Arthur Agarde

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Arthur Agarde
Born 1540
Foston, Derbyshire
Died 1615
Occupation Deputy-chamberlain and antiquary

Arthur Agarde (1540–1615) was an English antiquary. He was born in Foston, Derbyshire. Agarde was trained as a lawyer, but entered the exchequer as a clerk.[1]

On the authority of Anthony à Wood it has been stated that he was appointed by Sir Nicholas Throckmorton to be deputy-chamberlain in 1570, and that he held this office for forty-five years. His patent of appointment, however, preserved in the Rolls Office, proves that he succeeded one Thomas Reve in the post on 11 July 1603. With his friends, Sir Robert Cotton and William Camden, he was one of the original members of the Society of Antiquaries.[1]

Thomas Hearne, in his Collection of Curious Discourses written by Eminent Antiquaries (Oxford, 1720), includes six essays by Agarde[1] titled as follows:[2]

  • Opinion touching the Antiquity, Power, Order, State, Manner, Persons and Proceedings of the High-court of Parliament in England
  • Of What Antiquity Shires were in England?
  • On the dimensions of the lands of England
  • The Authority, Office, and Privileges of Heralds in England
  • Of the Antiquity and Privileges of the Houses or Inns of Court, and of Chancery
  • Of the diversity of names of this island

He also wrote a large work on the Domesday Book titled Tractatus de usu et obscurioribus verbis libri de Doomsday (lit. A Treatise on the Use and Meaning of the obscure Words in the Doomsday Book) as well as a guide book for his successors in office containing a catalogue of the records of the Treasury and an account of treaties with foreign nations.[2]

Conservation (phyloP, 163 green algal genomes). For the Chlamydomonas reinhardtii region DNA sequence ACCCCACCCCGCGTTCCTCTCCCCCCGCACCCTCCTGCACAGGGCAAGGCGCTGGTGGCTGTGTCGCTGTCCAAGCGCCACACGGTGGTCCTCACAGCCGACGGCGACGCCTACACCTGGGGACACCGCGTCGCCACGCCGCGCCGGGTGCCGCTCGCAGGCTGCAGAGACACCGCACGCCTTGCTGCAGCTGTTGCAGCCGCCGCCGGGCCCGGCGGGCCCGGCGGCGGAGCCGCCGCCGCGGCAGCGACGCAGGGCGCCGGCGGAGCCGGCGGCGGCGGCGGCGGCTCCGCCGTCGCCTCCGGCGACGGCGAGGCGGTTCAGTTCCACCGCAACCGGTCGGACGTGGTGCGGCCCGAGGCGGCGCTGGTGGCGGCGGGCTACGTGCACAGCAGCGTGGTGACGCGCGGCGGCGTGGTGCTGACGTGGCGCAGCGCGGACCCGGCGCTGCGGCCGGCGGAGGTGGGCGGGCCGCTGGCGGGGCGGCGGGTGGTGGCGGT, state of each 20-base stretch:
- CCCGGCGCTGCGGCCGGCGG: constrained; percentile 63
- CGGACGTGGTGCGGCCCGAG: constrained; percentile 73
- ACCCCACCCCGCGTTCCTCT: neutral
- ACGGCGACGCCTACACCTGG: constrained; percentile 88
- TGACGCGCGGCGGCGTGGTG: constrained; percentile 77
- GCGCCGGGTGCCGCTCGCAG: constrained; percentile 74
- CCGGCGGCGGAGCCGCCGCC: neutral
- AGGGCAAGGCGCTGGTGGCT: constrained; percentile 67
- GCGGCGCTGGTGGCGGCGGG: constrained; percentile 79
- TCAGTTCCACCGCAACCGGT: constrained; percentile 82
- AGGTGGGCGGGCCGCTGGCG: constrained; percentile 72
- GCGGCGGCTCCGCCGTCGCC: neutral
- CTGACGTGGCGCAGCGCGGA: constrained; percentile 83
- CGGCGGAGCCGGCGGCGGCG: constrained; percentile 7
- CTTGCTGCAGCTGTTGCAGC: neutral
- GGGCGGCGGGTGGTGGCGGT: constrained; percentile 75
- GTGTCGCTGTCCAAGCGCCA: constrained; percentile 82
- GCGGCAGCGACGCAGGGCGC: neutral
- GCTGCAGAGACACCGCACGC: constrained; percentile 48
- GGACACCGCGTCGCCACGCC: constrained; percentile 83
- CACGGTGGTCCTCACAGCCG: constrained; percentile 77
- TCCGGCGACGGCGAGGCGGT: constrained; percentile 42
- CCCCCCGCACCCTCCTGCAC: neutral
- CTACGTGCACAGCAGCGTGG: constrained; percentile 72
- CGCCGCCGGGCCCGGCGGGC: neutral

Agarde died on 22 August 1615 and was buried in the cloister of Westminster Abbey, on his tomb being inscribed Recordorum regiorum hic prope depositorum diligens scrutator. He bequeathed to the exchequer all his papers relating to that court, and to his friend Sir Robert Cotton his other manuscripts, amounting to twenty volumes, most of which are now in the British Museum.[1]

Agarde married sometime after 8 February 1570,[3] Margaret, daughter of George Butler of Sharnbrook, Bedfordshire[4]


  1. ^ a b c d  One or more of the preceding sentences incorporates text from a publication now in the public domainChisholm, Hugh, ed. (1911). "Agarde, Arthur". Encyclopædia Britannica. 1 (11th ed.). Cambridge University Press. p. 366. 
  2. ^ a b Society of gentlemen (1780). The Biographical Dictionary, Or, Complete Historical Library: Containing the Lives of the Most Celebrated Personages of Great Britain and Ireland, Whether Admirals, Generals, Poets, Statesmen, Philosophers, Or Divines : a Work Replete with Instruction and Entertainment. F. Newbery. p. 23. 
  3. ^ Sir Nicholas' left separate legacies in his will dated 8 February 1570 to Margaret Butler and Arthur Agard
  4. ^ M. Hoefer, Nouvelle Biographie Générale. Paris, France: Firmin Didot Frères, Fils et Cie, 1857. Agard was friendly with Robert Cotton with whom he corresponded by testament, all of the manuscripts which were not mentioned in the catalog on display at the Cottonienne [Cottonian] library now found at Oxford. It has been on exhibition at Westminster Abbey and a small monument has been erected to its memory along with an inscription, mostly unreadable/erased from which we can read the name of his wife Marguerite, daughter of George Butler of Sharnbrook.